This is how you get a cow to stand still: round up the herd, then urge them into a chute. Some chutes begin as wood, but all end as metal, with what is called a headgate. Today’s chute, in north-central Iowa, is inside a large barn, which protects against the November chill. In single file, the cattle pass through the chute, whose far end faces open doors. As each cow nears daylight and seeming freedom, the farmer pulls a lever to close the headgate, leaving the cow’s head poking out the end of the chute and her body immobilized inside. A veterinarian named Renee Bertram administers injections in the muscle around the left shoulder. Her boss, Zach Vosburg, meanwhile steps into the chute behind the cow, his right arm encased up to the shoulder in a latex glove. He has just applied lube, and as a farmhand lifts the cow’s tail, the thirty-four-year-old vet slides his fingers into the animal’s rectum.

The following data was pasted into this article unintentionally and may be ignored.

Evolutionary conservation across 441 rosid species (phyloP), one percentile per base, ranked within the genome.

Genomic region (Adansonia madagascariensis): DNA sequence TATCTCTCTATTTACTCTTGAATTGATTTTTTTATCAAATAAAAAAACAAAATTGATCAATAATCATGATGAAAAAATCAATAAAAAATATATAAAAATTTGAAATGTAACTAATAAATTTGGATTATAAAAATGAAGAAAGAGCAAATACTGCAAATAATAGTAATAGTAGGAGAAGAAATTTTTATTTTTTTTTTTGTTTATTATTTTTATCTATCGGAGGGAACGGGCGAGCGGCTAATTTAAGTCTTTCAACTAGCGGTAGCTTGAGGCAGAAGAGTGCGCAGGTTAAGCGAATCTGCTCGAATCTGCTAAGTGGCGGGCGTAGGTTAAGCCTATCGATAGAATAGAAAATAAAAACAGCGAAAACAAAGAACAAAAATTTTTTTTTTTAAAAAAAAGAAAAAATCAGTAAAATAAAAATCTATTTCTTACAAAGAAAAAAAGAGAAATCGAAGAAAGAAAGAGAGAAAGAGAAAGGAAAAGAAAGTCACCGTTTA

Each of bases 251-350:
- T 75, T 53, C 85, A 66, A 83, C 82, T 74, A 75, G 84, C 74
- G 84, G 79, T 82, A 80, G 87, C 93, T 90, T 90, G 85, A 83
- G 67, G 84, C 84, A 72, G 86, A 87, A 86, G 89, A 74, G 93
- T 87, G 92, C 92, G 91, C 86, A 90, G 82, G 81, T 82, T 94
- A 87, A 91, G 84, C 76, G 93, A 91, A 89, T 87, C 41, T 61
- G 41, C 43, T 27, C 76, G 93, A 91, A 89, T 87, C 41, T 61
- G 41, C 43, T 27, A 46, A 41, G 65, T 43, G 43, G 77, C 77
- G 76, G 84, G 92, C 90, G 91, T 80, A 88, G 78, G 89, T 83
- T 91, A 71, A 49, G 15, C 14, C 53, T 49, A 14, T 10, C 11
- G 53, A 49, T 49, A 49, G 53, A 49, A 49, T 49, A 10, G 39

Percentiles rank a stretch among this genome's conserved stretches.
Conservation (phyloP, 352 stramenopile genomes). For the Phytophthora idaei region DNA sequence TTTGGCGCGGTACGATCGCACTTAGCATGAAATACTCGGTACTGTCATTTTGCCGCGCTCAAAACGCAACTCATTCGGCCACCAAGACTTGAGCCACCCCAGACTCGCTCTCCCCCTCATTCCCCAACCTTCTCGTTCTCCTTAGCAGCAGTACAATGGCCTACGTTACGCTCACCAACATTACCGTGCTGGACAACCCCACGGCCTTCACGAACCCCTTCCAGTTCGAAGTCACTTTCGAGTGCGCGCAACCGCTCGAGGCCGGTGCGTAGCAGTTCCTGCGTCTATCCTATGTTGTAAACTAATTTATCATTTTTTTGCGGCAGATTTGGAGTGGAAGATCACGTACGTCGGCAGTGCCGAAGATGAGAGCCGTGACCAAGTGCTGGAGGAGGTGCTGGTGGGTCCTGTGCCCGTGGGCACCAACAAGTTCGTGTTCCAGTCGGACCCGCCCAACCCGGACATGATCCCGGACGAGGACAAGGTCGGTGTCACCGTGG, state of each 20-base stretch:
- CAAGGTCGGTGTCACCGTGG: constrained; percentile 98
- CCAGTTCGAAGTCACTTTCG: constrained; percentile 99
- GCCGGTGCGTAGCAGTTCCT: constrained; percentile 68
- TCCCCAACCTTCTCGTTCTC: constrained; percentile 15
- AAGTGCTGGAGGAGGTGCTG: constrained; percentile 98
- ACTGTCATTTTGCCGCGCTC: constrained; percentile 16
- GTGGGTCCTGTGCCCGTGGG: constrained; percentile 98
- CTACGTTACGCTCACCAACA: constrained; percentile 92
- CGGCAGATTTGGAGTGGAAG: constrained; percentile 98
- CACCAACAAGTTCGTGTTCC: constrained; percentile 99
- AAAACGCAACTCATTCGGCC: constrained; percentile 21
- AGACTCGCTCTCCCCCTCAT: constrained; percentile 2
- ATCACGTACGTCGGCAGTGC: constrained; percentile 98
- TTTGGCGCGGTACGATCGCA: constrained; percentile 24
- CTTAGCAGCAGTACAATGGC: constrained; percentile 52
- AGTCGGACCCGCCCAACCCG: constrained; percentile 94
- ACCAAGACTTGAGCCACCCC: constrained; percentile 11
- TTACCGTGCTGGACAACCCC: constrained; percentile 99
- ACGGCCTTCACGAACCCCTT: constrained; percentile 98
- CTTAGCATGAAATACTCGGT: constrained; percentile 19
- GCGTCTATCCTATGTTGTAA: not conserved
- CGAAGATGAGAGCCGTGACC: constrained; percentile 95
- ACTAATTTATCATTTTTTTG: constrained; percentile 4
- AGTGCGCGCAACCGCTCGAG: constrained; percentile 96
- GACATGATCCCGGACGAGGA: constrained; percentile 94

“Come on, darlin’, let me in.”
The cow hardly flinches. Vosburg gazes into space as he feels around inside: he’s hoping to discern the shape of a calf’s head through the walls of the intestine and the uterus. All human eyes are on him, awaiting the verdict.